Sunday, September 7, 2008

Empowerment at Every Level

A very accomplished and smart friend of mine tells this story: at the age of 19, he was working at a leading national department store as a stock assistant. Although he was hired into the position with little training, he worked hard to figure out the best way to stock hundreds of items in such a way that they would be organized and easily retrievable. Unfortunately, regardless of how hard he worked, his boss was never satisfied. The boss criticized him frequently for taking too long to do his job – never mind that there were no established guidelines for how the job should be done or how long it should take. In his performance review, the boss noted that my friend had been recommended by another department, and that therefore the boss would henceforth view that department's recommendations with skepticism.

Without even hearing the rest of the story, I knew where it had to be going. My friend is extremely intelligent and self-aware, and even in his 30s has accomplished things that others spend their whole lives trying to achieve.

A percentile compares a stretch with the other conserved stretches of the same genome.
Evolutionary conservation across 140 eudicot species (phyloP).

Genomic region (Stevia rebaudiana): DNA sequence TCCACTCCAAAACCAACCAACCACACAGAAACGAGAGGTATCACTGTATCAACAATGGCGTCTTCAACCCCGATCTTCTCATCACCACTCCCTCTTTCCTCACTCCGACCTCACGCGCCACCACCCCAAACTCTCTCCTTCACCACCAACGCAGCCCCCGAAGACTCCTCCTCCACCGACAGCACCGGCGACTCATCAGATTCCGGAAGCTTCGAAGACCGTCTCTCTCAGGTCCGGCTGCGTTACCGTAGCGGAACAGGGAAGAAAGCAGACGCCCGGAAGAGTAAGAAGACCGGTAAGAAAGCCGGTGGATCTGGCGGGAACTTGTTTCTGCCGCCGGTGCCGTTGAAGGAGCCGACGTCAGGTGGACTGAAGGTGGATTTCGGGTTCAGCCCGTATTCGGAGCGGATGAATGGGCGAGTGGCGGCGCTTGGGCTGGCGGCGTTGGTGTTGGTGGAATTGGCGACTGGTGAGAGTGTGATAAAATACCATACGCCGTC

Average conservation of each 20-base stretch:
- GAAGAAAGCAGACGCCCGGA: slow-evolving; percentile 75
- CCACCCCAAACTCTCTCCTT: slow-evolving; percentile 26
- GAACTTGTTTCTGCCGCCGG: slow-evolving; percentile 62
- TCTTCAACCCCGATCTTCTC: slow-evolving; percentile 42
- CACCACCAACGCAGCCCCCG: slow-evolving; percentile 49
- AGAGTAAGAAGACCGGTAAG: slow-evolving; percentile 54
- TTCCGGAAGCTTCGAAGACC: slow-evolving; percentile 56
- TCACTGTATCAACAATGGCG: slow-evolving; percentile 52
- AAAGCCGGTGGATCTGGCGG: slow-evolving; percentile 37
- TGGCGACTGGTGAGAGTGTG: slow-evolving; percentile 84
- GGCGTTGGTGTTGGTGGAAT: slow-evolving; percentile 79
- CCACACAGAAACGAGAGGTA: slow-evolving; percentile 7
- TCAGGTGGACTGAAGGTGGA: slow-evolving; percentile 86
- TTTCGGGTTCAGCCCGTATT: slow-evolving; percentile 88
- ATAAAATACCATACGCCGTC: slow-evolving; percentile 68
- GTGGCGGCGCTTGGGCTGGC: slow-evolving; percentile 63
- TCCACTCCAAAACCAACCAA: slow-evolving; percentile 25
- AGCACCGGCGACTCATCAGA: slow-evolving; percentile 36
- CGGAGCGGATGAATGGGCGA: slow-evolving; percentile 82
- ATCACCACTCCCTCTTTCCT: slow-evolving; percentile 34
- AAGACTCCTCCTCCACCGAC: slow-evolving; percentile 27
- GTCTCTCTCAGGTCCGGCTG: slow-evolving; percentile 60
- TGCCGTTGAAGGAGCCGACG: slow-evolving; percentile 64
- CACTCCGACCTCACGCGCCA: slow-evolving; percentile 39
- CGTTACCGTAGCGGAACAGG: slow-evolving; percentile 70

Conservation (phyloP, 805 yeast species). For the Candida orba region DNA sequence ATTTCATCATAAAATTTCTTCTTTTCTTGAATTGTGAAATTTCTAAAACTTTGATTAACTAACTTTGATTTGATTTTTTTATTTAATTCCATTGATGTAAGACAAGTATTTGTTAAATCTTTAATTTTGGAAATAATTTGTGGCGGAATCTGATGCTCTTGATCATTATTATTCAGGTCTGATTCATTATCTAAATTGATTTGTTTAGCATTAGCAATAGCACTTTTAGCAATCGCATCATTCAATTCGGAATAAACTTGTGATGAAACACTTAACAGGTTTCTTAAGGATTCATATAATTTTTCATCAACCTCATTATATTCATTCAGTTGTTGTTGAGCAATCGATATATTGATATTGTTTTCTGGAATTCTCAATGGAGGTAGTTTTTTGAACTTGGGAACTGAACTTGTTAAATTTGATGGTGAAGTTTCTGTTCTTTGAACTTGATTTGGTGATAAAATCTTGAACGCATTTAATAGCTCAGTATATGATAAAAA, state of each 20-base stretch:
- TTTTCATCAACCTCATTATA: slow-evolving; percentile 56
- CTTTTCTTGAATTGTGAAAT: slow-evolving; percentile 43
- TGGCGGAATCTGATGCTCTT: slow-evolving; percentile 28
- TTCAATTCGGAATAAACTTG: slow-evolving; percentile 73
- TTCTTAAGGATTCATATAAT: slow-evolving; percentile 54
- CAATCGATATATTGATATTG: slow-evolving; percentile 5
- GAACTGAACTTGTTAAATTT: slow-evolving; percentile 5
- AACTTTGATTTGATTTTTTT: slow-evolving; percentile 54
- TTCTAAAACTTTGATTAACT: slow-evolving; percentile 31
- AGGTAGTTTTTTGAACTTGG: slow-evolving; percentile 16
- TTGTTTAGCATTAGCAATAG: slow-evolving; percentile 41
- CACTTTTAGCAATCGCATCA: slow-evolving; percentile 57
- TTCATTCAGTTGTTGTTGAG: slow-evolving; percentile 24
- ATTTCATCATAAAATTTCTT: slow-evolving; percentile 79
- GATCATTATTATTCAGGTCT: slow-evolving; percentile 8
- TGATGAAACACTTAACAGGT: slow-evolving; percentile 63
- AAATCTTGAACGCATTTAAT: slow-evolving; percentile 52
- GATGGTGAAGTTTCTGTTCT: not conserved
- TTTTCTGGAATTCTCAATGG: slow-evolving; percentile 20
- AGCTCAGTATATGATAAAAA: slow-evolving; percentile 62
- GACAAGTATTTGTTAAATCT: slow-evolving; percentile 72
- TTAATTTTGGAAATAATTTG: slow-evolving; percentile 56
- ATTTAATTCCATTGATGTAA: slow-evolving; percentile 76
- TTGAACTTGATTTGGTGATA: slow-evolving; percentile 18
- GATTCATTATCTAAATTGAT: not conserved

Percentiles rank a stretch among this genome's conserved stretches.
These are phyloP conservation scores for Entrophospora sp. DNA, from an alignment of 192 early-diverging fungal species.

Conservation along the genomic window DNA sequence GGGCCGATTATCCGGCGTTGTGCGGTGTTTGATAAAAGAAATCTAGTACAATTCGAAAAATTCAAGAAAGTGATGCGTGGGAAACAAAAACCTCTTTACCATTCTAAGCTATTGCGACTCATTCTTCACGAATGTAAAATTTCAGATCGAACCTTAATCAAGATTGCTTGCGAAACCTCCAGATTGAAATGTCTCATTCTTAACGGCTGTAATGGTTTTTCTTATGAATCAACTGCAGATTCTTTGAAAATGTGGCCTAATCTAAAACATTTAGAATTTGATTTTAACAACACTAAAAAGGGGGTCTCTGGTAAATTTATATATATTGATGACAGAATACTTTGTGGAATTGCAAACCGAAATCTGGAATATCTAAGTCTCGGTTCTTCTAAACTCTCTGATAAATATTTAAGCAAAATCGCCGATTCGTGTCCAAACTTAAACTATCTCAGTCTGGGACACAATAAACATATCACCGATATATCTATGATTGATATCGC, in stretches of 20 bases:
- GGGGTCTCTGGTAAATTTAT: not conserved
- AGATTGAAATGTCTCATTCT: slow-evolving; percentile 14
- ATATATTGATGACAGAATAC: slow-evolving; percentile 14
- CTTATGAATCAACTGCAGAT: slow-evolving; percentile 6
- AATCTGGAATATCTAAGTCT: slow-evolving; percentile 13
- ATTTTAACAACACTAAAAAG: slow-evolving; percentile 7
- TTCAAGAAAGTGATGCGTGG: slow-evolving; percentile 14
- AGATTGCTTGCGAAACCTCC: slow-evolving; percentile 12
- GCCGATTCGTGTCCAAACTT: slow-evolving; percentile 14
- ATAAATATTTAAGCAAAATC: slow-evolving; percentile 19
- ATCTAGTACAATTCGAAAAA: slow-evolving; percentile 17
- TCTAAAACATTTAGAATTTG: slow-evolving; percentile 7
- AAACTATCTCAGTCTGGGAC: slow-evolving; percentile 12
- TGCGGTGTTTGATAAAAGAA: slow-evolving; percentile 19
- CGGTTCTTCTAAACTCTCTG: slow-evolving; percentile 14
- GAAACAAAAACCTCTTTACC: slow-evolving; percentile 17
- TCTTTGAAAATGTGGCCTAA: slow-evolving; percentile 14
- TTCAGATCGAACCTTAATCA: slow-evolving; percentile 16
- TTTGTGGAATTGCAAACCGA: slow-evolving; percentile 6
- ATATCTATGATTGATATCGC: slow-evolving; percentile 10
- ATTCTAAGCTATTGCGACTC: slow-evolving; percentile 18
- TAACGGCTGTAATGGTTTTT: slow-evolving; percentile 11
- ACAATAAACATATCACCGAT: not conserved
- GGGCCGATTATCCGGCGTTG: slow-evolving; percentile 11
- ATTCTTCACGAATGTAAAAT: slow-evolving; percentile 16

Eventually, my friend got a new boss. The new boss encouraged him and gave him room to figure out the best way to handle his responsibilities. And what happened? My friend developed a system that the chain ended up deploying in several Orange County stores, realizing a savings of about a million dollars.

Now, dear reader, this may seem like an obvious lesson, particularly if you currently manage, say, a team of programmers. But remember – he was just a stock assistant, and a teenager at that. As yourself how much latitude you'd offer such an employee.

Give your people an opportunity to innovate – give them time to learn and room to fail – and the most amazing things will happen.

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